Mutare is a small city nestled in the eastern mountains of Zimbabwe. Just outside Mutare, on the road to Nyanga, is Old Mutare Mission. The mission is home to a hospital, a church, schools, a dental clinic and an orphanage. For over a century, this mission has reached out to members of the local community. The land was dedicated by the United Methodist Church after receiving it as a gift from the local chieftain and Cecil Rhodes. 

The Fairfield Orphanage (Babyfold), now called Fairfield Children’s Homes, is a cornerstone of the community. However, it has not always been that way. Until recently, the orphanage was simply a brick building with dormitories and a cement courtyard where the children would play. The staff at the orphanage cared very deeply for the children and provided them the best home they could with the available resources.

Due to capacity restraints of the Babyfold building, when children reached school age, they were moved to another orphanage, which had the resources to care for older children. The inherent challenge in this arrangement was that children, who otherwise lacked a family structure, were taken from their “home” at a crucial developmental age and placed in a new environment. There was a desire among many people to keep the children at the Babyfold to maintain the family bonds they had formed.

In 1996, several students from Nebraska Wesleyan traveled to Zimbabwe to attend Africa University, a private Methodist affiliated university located in Mutare, Zimbabwe. While there, they began visiting the Fairfield Orphanage, located at Old Mutare Mission, across the road and fields from the university. During their visits with the children, the students were deeply touched and realized they wanted to do something to impact the lives of the children they met.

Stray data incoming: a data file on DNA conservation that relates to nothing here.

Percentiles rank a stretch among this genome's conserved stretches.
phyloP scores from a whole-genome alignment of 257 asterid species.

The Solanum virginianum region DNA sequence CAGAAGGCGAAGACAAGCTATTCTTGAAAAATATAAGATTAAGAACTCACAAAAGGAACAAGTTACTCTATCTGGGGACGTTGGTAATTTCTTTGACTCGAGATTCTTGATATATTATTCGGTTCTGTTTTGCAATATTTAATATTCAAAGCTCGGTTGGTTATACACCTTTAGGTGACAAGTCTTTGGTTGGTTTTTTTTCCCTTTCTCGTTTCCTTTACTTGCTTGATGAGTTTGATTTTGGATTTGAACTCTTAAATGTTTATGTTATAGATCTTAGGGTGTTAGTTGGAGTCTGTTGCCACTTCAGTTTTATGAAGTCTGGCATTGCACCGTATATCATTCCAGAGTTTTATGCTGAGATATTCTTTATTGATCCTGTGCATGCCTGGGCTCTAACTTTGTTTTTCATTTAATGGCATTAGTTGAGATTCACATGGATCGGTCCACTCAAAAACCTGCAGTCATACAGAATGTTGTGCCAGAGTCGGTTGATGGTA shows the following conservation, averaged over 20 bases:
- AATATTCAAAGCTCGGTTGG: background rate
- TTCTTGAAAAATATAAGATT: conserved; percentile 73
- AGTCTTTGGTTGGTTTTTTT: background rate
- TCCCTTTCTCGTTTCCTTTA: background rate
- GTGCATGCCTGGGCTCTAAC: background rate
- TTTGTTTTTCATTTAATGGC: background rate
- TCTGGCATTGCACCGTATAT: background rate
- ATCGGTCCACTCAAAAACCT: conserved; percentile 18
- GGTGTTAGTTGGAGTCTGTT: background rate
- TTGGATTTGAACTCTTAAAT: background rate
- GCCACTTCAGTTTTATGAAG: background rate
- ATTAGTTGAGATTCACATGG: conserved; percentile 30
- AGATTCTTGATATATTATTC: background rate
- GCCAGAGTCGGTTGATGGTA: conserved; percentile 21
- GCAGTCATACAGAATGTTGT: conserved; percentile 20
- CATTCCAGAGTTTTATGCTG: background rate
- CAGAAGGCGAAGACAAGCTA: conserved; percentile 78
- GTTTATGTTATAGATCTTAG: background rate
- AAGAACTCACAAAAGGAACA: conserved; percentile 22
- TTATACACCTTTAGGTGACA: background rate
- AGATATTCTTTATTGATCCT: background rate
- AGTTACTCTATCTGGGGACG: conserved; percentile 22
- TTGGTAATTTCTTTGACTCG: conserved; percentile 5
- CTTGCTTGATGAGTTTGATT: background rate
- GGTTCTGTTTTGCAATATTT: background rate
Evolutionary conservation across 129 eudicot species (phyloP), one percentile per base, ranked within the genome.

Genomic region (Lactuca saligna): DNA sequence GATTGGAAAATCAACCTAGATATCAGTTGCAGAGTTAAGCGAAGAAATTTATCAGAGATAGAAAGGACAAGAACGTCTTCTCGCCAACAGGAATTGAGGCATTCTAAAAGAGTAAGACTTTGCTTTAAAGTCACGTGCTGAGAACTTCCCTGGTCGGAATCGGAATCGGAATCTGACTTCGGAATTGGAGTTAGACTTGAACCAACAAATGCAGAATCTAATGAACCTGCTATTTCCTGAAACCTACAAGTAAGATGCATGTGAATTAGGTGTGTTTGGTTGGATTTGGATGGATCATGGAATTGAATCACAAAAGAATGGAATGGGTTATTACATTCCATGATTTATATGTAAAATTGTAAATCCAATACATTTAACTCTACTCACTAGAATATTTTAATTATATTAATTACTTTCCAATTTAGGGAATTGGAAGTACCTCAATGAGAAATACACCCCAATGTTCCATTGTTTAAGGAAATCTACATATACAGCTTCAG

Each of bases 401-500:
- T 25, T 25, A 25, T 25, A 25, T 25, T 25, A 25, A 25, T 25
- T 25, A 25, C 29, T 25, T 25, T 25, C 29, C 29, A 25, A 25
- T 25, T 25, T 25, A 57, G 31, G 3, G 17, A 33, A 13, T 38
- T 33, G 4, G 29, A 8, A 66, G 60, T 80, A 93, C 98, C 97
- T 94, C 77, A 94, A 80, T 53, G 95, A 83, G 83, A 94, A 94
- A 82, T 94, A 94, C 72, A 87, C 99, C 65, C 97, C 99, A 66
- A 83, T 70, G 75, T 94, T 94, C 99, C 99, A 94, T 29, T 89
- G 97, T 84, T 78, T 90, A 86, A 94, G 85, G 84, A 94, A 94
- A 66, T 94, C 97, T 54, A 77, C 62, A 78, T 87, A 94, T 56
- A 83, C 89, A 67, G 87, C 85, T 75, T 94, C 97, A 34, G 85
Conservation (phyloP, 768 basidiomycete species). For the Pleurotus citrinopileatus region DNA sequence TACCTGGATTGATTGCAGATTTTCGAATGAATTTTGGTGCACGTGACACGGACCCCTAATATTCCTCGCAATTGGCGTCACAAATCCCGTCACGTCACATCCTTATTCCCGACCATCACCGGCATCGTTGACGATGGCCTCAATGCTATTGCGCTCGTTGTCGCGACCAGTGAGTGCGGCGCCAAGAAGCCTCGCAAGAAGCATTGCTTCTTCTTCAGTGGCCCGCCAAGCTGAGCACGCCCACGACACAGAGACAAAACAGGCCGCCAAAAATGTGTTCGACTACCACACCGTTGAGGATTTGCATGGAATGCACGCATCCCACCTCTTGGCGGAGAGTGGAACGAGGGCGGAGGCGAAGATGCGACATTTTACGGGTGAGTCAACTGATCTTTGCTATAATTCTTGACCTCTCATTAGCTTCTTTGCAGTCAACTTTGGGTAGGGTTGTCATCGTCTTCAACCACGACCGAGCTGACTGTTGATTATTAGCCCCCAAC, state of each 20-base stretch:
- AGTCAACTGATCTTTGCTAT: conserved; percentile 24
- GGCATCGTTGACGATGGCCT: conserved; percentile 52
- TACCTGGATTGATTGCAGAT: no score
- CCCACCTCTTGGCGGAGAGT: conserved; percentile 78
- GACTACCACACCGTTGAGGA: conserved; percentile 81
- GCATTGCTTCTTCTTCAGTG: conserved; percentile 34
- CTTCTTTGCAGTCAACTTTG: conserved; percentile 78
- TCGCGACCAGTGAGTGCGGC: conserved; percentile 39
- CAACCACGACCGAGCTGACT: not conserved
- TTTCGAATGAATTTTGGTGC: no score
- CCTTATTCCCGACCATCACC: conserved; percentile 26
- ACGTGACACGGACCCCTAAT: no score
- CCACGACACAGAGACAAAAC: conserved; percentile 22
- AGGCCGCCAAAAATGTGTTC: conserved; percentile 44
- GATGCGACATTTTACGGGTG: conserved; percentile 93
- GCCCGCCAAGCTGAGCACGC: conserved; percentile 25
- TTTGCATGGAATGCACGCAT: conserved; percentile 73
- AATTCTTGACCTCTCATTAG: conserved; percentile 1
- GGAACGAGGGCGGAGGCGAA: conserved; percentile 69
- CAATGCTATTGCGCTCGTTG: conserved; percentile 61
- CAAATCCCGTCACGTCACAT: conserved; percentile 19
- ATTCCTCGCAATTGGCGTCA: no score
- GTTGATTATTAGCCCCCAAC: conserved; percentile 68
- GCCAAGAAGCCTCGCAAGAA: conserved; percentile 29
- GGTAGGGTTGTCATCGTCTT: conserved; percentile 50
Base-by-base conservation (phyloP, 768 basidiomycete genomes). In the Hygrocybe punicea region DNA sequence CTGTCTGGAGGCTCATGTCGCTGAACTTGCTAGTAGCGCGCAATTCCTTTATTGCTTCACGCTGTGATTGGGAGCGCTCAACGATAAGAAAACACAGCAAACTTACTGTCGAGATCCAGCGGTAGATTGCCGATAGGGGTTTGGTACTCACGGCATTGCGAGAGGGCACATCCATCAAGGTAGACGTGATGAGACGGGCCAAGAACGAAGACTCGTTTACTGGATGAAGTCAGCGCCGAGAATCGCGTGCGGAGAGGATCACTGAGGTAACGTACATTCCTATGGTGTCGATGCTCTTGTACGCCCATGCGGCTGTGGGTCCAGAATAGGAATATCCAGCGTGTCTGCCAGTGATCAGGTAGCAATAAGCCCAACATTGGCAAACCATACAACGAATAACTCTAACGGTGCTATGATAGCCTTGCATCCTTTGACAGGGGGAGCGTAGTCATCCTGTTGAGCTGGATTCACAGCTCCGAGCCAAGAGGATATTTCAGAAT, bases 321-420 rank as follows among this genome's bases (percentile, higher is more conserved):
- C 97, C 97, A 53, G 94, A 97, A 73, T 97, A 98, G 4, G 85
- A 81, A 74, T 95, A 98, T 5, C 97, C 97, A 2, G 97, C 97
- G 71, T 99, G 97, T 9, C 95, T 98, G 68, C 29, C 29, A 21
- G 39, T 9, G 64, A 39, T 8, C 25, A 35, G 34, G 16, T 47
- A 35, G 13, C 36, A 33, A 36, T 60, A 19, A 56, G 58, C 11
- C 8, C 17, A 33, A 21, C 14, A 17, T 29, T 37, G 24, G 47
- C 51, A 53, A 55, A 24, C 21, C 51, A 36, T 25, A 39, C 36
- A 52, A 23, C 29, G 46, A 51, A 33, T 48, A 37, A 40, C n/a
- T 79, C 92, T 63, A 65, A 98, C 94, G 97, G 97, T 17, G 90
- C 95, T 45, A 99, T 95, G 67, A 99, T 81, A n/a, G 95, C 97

With a passionate determination, the students returned to the United States and founded Fairfield Orphan Student Association (FOSA). The purpose of this group was to bring awareness to the living conditions of the children at the Babyfold. Through the efforts of many volunteers, local community members and sponsorships, FOSA began visioning to build new homes for the children to create families. The children would no longer be sent to other care facilities.

Homes of Hope

In 2002, the founders of FOSA and a missionary volunteer began planning and fundraising to build what would become Fairfield Children’s Homes. The missionary traveled to Old Mutare to begin the long process of organizing the building of the Homes. She was welcomed by the local community at Old Mutare, endeared herself to the children and staff and worked tirelessly to see that the Homes of Hope were built.

Fairfield Children’s Homes operates on a group home model. As the first foundation was dug, there were seven other homes scheduled to follow. However, as word spread about the project, and the number of children at the orphanage increased, there was need for more homes. In all, twelve homes were built with eight of them occupied by families. In 2004, after years of eager anticipation, the children and staff finally moved into their new homes.

Current Status:

FOSA evolved into Fairfield Outreach & Sponsors Association with the purpose of providing sponsorships for each of the children at Fairfield. Fairfield Children’s Homes is currently serving 78 children and reaching out into the
community to assist other families in need. With a staff consisting of three administrators and mothers and aunties for each home, the homes are nearly at full capacity with the plan of opening a 9th home in the near future.

For a personal account of the development of FOSA and the building of the Homes, “A Dream Realized” click here.